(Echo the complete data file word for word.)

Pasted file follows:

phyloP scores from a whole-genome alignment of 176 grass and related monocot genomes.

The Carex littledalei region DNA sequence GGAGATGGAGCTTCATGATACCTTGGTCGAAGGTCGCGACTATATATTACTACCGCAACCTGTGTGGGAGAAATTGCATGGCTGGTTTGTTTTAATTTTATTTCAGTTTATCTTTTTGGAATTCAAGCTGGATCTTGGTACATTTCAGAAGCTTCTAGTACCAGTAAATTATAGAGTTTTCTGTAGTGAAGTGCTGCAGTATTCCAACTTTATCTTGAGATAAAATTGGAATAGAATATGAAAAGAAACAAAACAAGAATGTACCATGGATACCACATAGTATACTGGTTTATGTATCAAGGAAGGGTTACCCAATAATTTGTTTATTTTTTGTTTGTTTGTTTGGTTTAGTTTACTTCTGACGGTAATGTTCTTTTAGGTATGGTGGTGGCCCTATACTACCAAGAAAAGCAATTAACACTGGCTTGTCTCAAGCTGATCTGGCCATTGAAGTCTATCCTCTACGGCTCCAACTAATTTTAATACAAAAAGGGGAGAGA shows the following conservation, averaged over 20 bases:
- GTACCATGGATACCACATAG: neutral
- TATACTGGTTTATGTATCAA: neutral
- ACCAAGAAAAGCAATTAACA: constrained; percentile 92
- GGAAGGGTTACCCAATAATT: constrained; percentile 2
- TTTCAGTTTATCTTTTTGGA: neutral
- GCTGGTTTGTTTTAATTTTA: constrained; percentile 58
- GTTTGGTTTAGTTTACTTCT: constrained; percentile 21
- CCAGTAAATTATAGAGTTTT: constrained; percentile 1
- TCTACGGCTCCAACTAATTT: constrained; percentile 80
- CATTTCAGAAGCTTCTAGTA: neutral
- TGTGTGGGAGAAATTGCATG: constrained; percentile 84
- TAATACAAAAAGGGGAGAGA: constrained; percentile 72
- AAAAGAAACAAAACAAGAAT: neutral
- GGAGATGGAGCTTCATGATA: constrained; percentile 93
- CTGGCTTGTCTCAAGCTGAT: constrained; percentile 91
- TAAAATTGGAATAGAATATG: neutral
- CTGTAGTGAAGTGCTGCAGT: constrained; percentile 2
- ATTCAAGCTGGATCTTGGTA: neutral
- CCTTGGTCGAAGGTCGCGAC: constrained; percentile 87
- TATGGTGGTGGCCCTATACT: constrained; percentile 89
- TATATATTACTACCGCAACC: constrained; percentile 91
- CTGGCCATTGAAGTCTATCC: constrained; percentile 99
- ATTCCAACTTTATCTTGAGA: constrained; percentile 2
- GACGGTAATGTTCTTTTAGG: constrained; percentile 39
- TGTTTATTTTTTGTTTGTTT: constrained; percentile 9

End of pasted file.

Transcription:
phyloP scores from a whole-genome alignment of 176 grass and related monocot genomes.

The Carex littledalei region DNA sequence GGAGATGGAGCTTCATGATACCTTGGTCGAAGGTCGCGACTATATATTACTACCGCAACCTGTGTGGGAGAAATTGCATGGCTGGTTTGTTTTAATTTTATTTCAGTTTATCTTTTTGGAATTCAAGCTGGATCTTGGTACATTTCAGAAGCTTCTAGTACCAGTAAATTATAGAGTTTTCTGTAGTGAAGTGCTGCAGTATTCCAACTTTATCTTGAGATAAAATTGGAATAGAATATGAAAAGAAACAAAACAAGAATGTACCATGGATACCACATAGTATACTGGTTTATGTATCAAGGAAGGGTTACCCAATAATTTGTTTATTTTTTGTTTGTTTGTTTGGTTTAGTTTACTTCTGACGGTAATGTTCTTTTAGGTATGGTGGTGGCCCTATACTACCAAGAAAAGCAATTAACACTGGCTTGTCTCAAGCTGATCTGGCCATTGAAGTCTATCCTCTACGGCTCCAACTAATTTTAATACAAAAAGGGGAGAGA shows the following conservation, averaged over 20 bases:
- GTACCATGGATACCACATAG: neutral
- TATACTGGTTTATGTATCAA: neutral
- ACCAAGAAAAGCAATTAACA: constrained; percentile 92
- GGAAGGGTTACCCAATAATT: constrained; percentile 2
- TTTCAGTTTATCTTTTTGGA: neutral
- GCTGGTTTGTTTTAATTTTA: constrained; percentile 58
- GTTTGGTTTAGTTTACTTCT: constrained; percentile 21
- CCAGTAAATTATAGAGTTTT: constrained; percentile 1
- TCTACGGCTCCAACTAATTT: constrained; percentile 80
- CATTTCAGAAGCTTCTAGTA: neutral
- TGTGTGGGAGAAATTGCATG: constrained; percentile 84
- TAATACAAAAAGGGGAGAGA: constrained; percentile 72
- AAAAGAAACAAAACAAGAAT: neutral
- GGAGATGGAGCTTCATGATA: constrained; percentile 93
- CTGGCTTGTCTCAAGCTGAT: constrained; percentile 91
- TAAAATTGGAATAGAATATG: neutral
- CTGTAGTGAAGTGCTGCAGT: constrained; percentile 2
- ATTCAAGCTGGATCTTGGTA: neutral
- CCTTGGTCGAAGGTCGCGAC: constrained; percentile 87
- TATGGTGGTGGCCCTATACT: constrained; percentile 89
- TATATATTACTACCGCAACC: constrained; percentile 91
- CTGGCCATTGAAGTCTATCC: constrained; percentile 99
- ATTCCAACTTTATCTTGAGA: constrained; percentile 2
- GACGGTAATGTTCTTTTAGG: constrained; percentile 39
- TGTTTATTTTTTGTTTGTTT: constrained; percentile 9